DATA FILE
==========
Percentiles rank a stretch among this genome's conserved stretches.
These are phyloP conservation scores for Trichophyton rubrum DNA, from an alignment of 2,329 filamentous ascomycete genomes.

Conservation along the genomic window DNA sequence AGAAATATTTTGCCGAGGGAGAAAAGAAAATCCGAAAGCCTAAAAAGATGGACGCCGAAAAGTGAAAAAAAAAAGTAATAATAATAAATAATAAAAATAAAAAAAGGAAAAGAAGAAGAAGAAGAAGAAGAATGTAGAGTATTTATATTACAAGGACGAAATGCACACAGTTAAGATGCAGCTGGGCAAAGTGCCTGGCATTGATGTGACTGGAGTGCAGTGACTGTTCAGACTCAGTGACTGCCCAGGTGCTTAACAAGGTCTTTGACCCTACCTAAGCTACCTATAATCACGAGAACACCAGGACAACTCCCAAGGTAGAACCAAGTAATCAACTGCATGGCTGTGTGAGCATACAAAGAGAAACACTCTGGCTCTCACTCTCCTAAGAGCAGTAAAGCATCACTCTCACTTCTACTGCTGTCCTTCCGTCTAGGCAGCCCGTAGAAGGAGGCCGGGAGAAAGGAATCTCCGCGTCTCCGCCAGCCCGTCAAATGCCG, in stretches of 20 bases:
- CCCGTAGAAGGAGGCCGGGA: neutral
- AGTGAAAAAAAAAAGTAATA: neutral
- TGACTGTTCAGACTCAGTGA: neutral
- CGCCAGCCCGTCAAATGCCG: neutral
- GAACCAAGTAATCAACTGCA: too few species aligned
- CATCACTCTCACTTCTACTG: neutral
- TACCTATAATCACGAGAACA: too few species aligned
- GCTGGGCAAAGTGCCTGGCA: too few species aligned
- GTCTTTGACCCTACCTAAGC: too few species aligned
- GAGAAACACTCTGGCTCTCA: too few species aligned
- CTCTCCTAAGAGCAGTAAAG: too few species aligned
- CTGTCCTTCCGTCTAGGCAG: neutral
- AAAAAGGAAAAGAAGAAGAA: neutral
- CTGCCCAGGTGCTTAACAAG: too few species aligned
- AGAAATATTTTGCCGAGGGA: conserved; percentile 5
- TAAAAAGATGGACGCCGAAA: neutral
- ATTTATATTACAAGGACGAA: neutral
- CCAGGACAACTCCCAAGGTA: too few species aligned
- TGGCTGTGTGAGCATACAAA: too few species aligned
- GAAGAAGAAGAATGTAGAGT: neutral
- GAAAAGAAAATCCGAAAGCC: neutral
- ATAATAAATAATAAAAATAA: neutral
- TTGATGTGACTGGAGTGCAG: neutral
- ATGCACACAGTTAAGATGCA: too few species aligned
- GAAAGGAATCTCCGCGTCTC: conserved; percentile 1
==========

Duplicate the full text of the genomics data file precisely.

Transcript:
Percentiles rank a stretch among this genome's conserved stretches.
These are phyloP conservation scores for Trichophyton rubrum DNA, from an alignment of 2,329 filamentous ascomycete genomes.

Conservation along the genomic window DNA sequence AGAAATATTTTGCCGAGGGAGAAAAGAAAATCCGAAAGCCTAAAAAGATGGACGCCGAAAAGTGAAAAAAAAAAGTAATAATAATAAATAATAAAAATAAAAAAAGGAAAAGAAGAAGAAGAAGAAGAAGAATGTAGAGTATTTATATTACAAGGACGAAATGCACACAGTTAAGATGCAGCTGGGCAAAGTGCCTGGCATTGATGTGACTGGAGTGCAGTGACTGTTCAGACTCAGTGACTGCCCAGGTGCTTAACAAGGTCTTTGACCCTACCTAAGCTACCTATAATCACGAGAACACCAGGACAACTCCCAAGGTAGAACCAAGTAATCAACTGCATGGCTGTGTGAGCATACAAAGAGAAACACTCTGGCTCTCACTCTCCTAAGAGCAGTAAAGCATCACTCTCACTTCTACTGCTGTCCTTCCGTCTAGGCAGCCCGTAGAAGGAGGCCGGGAGAAAGGAATCTCCGCGTCTCCGCCAGCCCGTCAAATGCCG, in stretches of 20 bases:
- CCCGTAGAAGGAGGCCGGGA: neutral
- AGTGAAAAAAAAAAGTAATA: neutral
- TGACTGTTCAGACTCAGTGA: neutral
- CGCCAGCCCGTCAAATGCCG: neutral
- GAACCAAGTAATCAACTGCA: too few species aligned
- CATCACTCTCACTTCTACTG: neutral
- TACCTATAATCACGAGAACA: too few species aligned
- GCTGGGCAAAGTGCCTGGCA: too few species aligned
- GTCTTTGACCCTACCTAAGC: too few species aligned
- GAGAAACACTCTGGCTCTCA: too few species aligned
- CTCTCCTAAGAGCAGTAAAG: too few species aligned
- CTGTCCTTCCGTCTAGGCAG: neutral
- AAAAAGGAAAAGAAGAAGAA: neutral
- CTGCCCAGGTGCTTAACAAG: too few species aligned
- AGAAATATTTTGCCGAGGGA: conserved; percentile 5
- TAAAAAGATGGACGCCGAAA: neutral
- ATTTATATTACAAGGACGAA: neutral
- CCAGGACAACTCCCAAGGTA: too few species aligned
- TGGCTGTGTGAGCATACAAA: too few species aligned
- GAAGAAGAAGAATGTAGAGT: neutral
- GAAAAGAAAATCCGAAAGCC: neutral
- ATAATAAATAATAAAAATAA: neutral
- TTGATGTGACTGGAGTGCAG: neutral
- ATGCACACAGTTAAGATGCA: too few species aligned
- GAAAGGAATCTCCGCGTCTC: conserved; percentile 1